5 Your attitude should be the same as that of Christ Jesus: 6 Who, being in very nature God, did not consider equality with God something to be grasped, 7 but made Himself nothing, taking the very nature of a servant, being made in human likeness. 8 And being found in appearance as a man, He humbled Himself and became obedient to death - even death on a cross!
9 Therefore God exalted Him to the highest place and gave Him the name that is above every name, 10 that at the name of Jesus every knee should bow, in heaven and on earth and under the earth, 11 and every tongue confess that Jesus Christ is Lord, to the glory of God the Father.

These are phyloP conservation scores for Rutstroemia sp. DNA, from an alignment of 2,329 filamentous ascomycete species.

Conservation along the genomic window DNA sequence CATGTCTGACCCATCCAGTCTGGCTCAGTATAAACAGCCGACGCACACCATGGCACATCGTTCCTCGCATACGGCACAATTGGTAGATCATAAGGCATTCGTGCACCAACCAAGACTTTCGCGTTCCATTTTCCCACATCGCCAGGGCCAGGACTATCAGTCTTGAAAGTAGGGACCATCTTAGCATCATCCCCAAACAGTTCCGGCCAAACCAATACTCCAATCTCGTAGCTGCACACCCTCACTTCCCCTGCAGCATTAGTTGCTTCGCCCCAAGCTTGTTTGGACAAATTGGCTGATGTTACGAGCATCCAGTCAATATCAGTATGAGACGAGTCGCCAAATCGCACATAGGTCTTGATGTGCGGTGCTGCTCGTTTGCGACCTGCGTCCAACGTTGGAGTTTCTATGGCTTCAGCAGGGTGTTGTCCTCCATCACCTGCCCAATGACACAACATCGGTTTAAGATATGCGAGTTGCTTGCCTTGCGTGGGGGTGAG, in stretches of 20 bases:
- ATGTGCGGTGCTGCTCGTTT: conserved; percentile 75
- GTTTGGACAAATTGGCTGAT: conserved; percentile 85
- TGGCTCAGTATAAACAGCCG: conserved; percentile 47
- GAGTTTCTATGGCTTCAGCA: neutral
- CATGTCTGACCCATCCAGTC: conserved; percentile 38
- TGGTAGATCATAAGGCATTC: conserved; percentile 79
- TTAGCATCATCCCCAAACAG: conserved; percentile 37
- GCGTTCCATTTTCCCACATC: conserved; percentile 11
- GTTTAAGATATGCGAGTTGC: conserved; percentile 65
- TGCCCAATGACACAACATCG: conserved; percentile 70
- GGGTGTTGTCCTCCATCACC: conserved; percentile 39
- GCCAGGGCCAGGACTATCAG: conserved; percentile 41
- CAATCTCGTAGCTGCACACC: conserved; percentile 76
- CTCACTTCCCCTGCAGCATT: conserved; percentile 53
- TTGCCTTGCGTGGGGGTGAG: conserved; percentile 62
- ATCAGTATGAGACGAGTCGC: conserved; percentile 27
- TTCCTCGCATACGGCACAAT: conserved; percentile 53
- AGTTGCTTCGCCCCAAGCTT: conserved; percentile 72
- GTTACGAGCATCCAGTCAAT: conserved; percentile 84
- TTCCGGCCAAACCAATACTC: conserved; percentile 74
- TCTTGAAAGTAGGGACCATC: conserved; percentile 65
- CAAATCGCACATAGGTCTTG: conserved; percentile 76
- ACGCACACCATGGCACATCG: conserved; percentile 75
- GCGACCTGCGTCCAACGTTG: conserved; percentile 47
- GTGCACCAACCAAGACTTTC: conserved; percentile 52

1 In the beginning was the Word, and the Word was with God, and the Word was God. 2 He was with God in the beginning. 3 Through Him all things were made; without Him nothing was made that has been made. 4 In Him was life, and that life was the light of men. 5 The light shines in the darkness, but the darkness has not understood it. 6 There came a man who was sent from God; His name was John. 7 He came as a witness to testify concerning that light, so that through Him all men might believe. 8 He himself was not the light; he came only as a witness to the light. 9 The true light that gives light to every man was coming into the world. 10 He was in the world, and though the world was made through Him, the world did not recognise Him. 11 He came to that which was His own, but His own did not receive Him. 12 Yet to all who received Him, to those who believed in His name, He gave the right to become children of God - 13 children born not of natural descent, nor of human decision or a husband’s will, but born of God. 14 The Word became flesh and made His dwelling among us. We have seen His glory, the glory of the One and Only, who came from the Father, full of grace and truth. 15 John testifies concerning Him. He cries out, saying, “This was He of whom I said, ‘He who comes after me has surpassed me because He was before me.’” 16 From the fullness of His grace we have all received one blessing after another. 17 For the law was given through Moses; grace and truth came through Jesus Christ. 18 No one has ever seen God, but God the One and Only, who is at the Father’s side, has made Him known.